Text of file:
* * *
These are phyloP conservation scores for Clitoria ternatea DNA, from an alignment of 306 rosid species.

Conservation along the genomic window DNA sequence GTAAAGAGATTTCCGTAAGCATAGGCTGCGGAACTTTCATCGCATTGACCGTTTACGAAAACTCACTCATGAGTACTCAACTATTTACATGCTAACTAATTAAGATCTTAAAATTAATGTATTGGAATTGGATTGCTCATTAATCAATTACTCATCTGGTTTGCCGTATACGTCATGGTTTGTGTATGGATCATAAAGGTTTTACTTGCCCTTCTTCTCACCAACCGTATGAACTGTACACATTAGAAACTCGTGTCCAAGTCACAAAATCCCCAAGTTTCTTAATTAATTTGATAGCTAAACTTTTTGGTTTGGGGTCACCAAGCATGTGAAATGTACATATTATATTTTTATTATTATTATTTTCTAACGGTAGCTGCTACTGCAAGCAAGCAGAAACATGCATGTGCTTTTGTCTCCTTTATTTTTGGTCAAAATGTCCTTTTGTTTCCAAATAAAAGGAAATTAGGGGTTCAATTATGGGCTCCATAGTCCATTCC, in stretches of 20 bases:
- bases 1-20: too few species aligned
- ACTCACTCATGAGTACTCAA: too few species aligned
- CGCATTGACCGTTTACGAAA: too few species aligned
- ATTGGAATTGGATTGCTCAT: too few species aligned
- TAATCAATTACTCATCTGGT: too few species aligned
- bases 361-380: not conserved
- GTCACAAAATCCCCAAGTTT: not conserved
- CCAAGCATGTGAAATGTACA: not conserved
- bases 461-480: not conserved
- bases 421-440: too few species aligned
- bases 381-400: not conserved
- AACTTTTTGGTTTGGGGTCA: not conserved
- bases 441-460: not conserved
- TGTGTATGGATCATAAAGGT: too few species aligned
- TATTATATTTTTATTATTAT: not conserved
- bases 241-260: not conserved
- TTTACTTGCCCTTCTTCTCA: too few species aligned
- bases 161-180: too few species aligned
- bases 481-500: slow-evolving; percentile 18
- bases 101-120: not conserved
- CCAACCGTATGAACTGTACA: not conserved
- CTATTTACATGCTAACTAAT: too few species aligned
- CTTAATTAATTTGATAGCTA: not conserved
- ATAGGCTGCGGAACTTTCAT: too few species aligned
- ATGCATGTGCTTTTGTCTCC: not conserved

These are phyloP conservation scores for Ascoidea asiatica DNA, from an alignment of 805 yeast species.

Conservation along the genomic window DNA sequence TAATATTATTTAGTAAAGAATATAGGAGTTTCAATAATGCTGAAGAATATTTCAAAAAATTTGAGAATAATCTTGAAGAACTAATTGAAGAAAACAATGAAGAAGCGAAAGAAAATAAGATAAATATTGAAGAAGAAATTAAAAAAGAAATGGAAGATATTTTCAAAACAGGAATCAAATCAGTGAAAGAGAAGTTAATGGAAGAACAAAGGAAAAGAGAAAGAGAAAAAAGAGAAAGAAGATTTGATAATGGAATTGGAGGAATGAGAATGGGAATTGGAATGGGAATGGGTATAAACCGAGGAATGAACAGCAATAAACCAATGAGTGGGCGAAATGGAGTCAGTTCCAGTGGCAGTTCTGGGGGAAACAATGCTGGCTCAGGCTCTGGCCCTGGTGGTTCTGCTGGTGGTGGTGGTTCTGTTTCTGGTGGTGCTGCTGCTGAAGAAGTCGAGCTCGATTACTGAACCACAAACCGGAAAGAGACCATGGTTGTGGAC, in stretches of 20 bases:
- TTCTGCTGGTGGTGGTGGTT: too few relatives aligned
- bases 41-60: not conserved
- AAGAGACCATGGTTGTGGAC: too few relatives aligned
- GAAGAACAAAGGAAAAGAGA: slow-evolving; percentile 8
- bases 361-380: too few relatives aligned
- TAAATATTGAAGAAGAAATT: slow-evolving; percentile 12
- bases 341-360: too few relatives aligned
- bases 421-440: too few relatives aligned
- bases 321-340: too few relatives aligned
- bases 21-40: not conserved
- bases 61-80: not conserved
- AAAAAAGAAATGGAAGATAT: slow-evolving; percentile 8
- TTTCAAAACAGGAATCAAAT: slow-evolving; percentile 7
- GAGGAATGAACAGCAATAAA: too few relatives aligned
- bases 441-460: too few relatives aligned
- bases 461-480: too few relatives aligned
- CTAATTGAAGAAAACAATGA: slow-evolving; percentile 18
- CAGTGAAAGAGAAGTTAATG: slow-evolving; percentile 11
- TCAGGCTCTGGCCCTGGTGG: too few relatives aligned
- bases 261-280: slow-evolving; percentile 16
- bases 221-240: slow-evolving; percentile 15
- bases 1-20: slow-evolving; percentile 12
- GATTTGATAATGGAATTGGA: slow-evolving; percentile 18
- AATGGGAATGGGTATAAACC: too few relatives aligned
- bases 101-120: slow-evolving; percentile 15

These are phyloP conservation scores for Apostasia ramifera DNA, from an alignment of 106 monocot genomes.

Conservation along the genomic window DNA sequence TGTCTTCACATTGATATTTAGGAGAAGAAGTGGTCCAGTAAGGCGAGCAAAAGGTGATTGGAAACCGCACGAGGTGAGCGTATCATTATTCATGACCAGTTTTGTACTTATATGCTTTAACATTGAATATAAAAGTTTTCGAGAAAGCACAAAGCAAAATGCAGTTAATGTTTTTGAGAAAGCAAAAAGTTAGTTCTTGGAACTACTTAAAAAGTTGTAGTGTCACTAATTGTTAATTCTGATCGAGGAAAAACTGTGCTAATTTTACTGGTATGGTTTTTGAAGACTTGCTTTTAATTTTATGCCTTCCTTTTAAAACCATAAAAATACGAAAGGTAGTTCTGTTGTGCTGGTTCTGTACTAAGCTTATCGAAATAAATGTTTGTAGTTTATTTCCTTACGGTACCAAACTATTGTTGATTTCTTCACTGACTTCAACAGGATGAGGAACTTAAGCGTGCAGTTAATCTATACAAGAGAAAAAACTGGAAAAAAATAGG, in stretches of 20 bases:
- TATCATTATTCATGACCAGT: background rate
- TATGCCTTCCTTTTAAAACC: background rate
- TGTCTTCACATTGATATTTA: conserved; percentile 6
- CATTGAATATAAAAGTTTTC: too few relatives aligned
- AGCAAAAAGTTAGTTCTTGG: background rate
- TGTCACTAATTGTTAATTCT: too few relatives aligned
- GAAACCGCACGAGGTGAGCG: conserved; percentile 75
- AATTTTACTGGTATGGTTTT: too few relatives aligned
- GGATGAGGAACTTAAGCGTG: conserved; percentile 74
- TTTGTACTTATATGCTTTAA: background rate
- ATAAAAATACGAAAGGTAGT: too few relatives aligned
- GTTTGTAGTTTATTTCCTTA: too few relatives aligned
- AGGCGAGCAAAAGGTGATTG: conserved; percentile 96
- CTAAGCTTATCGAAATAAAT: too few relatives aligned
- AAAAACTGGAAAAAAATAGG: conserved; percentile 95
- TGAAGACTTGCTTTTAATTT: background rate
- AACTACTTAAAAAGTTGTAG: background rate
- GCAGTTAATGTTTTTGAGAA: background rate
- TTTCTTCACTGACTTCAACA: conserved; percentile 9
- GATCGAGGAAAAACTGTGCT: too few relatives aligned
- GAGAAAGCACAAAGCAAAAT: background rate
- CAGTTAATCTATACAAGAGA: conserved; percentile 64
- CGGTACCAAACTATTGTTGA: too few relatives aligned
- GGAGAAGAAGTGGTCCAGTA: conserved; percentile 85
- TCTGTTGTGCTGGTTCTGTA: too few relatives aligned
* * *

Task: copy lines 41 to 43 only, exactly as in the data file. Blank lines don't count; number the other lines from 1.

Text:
- AAAAAAGAAATGGAAGATAT: slow-evolving; percentile 8
- TTTCAAAACAGGAATCAAAT: slow-evolving; percentile 7
- GAGGAATGAACAGCAATAAA: too few relatives aligned